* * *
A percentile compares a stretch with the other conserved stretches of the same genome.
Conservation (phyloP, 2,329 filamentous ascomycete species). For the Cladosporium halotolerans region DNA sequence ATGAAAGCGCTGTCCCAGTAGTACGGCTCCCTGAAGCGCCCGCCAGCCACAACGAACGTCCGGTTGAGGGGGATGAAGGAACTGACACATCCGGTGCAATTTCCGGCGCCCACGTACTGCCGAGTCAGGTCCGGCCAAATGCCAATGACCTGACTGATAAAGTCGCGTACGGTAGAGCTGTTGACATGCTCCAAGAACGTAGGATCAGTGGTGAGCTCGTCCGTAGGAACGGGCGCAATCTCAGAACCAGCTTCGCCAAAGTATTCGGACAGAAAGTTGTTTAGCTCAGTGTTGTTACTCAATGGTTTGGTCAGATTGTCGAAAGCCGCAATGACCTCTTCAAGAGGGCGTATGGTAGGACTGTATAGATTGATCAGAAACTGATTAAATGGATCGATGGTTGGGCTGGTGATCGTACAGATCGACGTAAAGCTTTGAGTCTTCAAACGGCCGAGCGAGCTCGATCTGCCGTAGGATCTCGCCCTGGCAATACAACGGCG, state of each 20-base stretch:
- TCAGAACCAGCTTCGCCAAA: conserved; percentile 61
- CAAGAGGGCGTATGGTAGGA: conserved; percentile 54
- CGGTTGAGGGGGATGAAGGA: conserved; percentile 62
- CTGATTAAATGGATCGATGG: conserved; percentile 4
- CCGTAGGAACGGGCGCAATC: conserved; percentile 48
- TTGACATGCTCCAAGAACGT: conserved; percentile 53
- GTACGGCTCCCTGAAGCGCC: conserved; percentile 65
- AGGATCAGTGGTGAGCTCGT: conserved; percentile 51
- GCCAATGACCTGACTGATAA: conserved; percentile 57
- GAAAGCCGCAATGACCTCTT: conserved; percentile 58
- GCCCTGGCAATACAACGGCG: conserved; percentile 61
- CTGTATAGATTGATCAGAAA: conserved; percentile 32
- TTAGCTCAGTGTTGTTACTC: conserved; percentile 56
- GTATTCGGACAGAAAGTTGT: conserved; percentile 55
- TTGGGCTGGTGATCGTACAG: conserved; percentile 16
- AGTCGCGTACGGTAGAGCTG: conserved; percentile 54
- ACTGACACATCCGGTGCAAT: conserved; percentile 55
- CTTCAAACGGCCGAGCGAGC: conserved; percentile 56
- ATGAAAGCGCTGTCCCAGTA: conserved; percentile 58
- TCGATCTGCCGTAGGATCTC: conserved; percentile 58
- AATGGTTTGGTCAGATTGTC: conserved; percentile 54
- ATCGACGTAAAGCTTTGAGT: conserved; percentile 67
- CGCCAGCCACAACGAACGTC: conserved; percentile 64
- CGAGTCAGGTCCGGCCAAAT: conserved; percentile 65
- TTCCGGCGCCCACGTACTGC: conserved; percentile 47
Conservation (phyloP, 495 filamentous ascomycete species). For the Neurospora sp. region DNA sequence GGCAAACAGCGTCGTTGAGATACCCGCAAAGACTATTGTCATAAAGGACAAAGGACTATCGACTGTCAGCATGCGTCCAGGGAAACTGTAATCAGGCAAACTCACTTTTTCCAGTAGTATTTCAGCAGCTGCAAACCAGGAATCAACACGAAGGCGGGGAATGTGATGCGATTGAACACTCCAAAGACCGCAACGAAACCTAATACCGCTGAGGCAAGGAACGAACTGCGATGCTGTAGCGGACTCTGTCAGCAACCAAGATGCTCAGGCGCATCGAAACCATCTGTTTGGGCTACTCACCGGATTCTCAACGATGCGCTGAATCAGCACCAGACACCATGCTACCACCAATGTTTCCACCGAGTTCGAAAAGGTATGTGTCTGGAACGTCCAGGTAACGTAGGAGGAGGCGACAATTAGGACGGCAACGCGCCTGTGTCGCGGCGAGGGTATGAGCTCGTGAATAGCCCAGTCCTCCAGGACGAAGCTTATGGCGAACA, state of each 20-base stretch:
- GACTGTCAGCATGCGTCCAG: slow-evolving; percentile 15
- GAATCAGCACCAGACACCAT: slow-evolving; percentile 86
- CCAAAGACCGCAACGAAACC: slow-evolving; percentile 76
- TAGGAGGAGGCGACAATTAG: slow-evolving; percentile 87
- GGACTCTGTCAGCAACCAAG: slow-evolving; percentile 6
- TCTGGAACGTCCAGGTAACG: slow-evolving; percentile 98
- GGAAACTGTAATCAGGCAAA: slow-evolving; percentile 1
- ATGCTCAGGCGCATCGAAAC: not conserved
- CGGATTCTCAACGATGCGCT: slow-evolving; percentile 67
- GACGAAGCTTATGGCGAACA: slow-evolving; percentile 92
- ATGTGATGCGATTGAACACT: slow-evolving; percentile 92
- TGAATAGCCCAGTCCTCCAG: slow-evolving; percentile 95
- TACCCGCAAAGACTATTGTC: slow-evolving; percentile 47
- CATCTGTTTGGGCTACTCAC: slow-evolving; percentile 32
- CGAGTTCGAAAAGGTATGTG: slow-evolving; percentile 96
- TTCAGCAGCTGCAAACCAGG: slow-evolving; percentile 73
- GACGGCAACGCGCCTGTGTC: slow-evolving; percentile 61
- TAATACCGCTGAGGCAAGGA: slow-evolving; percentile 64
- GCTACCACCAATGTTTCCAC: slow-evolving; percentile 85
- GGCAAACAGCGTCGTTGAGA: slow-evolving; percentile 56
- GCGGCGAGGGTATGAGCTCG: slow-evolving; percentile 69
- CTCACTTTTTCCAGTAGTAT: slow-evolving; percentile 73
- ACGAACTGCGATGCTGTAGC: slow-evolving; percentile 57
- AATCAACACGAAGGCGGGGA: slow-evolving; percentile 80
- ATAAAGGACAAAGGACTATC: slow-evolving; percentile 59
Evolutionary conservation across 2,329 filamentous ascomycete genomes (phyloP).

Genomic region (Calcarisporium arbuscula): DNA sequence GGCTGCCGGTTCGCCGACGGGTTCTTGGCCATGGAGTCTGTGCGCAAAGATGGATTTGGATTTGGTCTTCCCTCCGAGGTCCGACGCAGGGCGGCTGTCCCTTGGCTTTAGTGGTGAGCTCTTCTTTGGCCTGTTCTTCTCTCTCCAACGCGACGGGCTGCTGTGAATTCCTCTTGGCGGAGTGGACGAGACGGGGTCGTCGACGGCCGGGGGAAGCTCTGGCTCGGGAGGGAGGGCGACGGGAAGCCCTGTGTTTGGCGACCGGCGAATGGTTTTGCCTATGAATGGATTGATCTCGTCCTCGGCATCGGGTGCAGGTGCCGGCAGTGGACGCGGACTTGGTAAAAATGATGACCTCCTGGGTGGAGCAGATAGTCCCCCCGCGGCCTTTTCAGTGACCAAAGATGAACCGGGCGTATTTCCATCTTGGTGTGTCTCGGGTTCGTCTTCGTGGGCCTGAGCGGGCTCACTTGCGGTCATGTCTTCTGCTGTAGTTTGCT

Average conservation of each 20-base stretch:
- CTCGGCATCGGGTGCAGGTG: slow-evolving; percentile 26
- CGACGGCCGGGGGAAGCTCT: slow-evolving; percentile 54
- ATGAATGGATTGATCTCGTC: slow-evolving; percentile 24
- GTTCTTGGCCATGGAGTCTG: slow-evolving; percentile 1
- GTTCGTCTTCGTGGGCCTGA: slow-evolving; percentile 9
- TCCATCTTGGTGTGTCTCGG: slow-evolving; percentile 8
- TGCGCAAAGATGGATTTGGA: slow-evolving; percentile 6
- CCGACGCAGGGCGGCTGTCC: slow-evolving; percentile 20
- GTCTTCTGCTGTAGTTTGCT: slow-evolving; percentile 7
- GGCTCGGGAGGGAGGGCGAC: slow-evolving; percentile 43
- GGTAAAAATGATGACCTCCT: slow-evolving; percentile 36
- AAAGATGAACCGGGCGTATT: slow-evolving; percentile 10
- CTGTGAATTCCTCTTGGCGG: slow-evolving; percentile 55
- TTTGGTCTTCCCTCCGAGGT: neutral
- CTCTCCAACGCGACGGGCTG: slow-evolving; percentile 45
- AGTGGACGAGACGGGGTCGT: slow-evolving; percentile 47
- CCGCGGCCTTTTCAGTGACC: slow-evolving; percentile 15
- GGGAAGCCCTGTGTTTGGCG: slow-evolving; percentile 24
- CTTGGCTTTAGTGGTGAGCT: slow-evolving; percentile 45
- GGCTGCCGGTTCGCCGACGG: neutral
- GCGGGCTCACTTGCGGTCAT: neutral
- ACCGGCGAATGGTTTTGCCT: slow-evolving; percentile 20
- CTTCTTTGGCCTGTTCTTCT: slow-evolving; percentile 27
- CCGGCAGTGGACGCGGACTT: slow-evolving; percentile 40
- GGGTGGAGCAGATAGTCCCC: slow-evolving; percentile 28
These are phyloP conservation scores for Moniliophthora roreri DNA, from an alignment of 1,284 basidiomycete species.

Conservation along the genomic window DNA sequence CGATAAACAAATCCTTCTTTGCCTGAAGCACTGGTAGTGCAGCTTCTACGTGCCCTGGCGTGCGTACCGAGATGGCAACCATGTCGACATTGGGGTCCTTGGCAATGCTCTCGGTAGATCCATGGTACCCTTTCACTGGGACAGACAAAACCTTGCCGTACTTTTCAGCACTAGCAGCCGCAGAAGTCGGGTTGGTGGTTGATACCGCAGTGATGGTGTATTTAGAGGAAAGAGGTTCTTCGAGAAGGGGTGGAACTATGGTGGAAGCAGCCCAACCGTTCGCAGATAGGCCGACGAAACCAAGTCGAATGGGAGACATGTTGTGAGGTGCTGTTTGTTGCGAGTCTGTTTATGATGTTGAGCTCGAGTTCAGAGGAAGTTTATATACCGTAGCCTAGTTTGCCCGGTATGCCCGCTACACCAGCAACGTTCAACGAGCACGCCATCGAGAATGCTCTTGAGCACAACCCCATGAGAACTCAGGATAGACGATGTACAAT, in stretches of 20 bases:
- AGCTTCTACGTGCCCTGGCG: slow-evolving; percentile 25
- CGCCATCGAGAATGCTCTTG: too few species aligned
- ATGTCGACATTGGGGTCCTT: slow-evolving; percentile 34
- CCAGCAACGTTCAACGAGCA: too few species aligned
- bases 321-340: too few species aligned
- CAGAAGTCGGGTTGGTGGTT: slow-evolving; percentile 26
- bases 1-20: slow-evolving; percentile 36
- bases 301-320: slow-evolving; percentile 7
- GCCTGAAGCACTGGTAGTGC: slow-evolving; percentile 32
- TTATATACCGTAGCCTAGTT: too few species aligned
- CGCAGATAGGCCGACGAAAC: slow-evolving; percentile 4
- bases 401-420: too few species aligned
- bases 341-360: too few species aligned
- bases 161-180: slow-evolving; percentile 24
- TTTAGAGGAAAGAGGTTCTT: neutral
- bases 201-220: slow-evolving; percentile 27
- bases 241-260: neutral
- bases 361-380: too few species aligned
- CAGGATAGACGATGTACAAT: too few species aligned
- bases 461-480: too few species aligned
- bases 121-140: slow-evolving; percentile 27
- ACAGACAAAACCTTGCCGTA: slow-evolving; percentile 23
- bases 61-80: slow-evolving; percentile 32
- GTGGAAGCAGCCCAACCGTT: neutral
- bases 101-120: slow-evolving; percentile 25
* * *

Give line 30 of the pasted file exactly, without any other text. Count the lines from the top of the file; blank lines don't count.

- GAATCAGCACCAGACACCAT: slow-evolving; percentile 86